Forest Bathing: How Trees Can Help You Find Health and Happiness by Dr. Qing Li: I have heard of this concept before, and I find it really intriguing. This book is a therapeutic guide to the Japanese practice of shinrin-yoku, which is the art and science of how trees can promote health and happiness. I felt that this book would be better suited for me as an audiobook, or maybe as something to explore when I had a little more time to singularly focus on the material. However, the concept of forest bathing is that by immersing yourself in nature in a mindful way, you will use your senses to derive a whole range of benefits for your physical, mental, emotional, and social health. I definitely get a whole feeling of mindfulness and healing when I spend time in nature, and the idea of forest bathing seems like it ties in well with that thought.

You Got This!: Unleash Your Awesomeness, Find Your Path, and Change Your World by Maya S. Penn: This young lady is an inspiration to all. Starting off as a teen entrepreneur and now a motivational speaker doing TED talks and talk shows, I really want to hear what this young lady has to say about discovering my passions, and maximizing my full potential for a creative, successful life. This may make a good audiobook choice, or I may spend some time looking for her TED talks. I just didn’t want to reduce her message to snippets I skimmed through with no context, so I will put this on my list to look into further as time permits.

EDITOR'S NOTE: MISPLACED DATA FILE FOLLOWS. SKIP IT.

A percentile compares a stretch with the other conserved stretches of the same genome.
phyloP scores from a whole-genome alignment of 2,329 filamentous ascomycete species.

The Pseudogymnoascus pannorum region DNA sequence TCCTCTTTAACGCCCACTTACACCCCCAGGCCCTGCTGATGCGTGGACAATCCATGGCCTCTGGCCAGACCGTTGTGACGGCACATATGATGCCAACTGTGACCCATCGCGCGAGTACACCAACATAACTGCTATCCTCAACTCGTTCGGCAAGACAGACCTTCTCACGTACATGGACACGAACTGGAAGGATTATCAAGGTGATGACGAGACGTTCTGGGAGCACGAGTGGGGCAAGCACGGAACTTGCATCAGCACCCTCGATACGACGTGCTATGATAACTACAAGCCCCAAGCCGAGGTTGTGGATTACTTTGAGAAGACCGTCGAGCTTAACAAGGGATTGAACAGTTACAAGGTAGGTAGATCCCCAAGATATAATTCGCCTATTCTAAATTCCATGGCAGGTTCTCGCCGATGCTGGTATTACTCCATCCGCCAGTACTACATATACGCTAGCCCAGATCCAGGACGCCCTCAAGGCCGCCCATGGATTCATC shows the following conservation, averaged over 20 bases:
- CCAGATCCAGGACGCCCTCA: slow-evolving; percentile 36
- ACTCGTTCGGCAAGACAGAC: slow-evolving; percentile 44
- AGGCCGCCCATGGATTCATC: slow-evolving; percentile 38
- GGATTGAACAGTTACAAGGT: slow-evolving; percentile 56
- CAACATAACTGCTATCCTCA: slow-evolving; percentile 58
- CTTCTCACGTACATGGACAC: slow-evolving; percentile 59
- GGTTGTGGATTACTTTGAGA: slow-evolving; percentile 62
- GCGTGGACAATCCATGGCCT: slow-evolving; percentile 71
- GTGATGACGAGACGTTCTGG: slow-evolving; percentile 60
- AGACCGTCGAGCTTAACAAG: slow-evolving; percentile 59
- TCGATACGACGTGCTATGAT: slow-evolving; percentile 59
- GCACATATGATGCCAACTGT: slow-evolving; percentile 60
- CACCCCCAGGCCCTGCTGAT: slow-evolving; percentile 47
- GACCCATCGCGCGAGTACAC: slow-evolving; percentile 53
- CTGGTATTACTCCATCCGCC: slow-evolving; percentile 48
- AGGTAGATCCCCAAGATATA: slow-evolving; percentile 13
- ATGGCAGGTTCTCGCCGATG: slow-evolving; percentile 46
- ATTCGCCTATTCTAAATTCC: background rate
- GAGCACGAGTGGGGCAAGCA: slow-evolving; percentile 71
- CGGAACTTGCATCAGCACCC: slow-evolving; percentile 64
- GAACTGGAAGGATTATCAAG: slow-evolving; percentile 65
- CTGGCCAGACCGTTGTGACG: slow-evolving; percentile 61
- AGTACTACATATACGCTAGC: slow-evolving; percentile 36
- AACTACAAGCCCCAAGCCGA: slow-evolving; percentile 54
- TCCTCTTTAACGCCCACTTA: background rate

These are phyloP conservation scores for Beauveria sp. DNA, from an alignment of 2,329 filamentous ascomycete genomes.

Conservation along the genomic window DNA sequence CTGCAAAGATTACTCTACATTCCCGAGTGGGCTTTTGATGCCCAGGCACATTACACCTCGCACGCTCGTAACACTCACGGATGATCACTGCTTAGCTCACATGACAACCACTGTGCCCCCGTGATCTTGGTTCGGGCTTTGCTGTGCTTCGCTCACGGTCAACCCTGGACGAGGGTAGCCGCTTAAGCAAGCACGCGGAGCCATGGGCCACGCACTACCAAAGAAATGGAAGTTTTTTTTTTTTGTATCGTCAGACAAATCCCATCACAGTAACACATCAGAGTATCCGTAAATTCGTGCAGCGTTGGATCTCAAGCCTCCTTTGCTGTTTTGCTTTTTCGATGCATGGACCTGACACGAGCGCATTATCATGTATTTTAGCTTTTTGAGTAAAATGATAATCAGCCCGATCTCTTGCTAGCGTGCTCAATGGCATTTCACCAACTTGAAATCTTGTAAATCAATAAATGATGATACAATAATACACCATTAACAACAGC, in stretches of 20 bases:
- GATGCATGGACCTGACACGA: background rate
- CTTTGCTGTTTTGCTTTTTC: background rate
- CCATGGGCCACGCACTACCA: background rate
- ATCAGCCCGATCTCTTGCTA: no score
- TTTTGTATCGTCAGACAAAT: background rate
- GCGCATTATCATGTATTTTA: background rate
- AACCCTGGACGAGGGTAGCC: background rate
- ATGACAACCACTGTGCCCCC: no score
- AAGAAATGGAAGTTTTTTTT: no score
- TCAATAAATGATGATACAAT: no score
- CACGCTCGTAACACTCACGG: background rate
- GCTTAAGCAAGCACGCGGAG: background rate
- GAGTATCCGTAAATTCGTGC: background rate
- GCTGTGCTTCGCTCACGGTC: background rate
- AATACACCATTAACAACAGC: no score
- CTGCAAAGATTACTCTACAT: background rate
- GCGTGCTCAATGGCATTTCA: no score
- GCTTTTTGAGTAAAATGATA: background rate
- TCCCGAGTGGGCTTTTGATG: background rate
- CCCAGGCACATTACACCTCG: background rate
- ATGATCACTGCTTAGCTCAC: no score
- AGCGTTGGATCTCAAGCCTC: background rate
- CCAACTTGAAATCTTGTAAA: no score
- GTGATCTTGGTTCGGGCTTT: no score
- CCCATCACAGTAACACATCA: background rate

Simple Matters: Living with Less and Ending Up with More by Erin Boyle: It’s really interesting to me that, as I strive to lead a life of intentional spending and minimalism, the books I truly want to hold and own physical copies of are the ones that talk about minimalism. I really do not know why I’m like that but it’s super ironic, right?? Honestly, this book would make a really nice coffee table book, but…the whole point of trying to live with less is to not physically own things that do not suit a specific purpose. And what purpose does a coffee table book hold other than to be decorative? This author shares practical guidance and personal insights on small-space living and conscious consumption. And the key to living with less and not having a cluttered home is being conscious about the items you bring into your space, hence why I will try my best to not buy a physical copy of this book…but we will see…

New Minimalism: Decluttering and Design for Sustainable, Intentional Living by Cary Telander Fortin and Kyle Louise Quilici: This book has some really inspiring pictures, so I feel like this is a book best held and thumbed through in person. This book discusses interior design as it relates to intentional living and decluttering, and for some reason I feel like seeing pictures and visual encouragement will be better than just reading it on my kindle or borrowing it from the library. But whichever way I decide to read this book, I definitely did not want to rush through it, so I put it on my list of books to revisit when I have more time.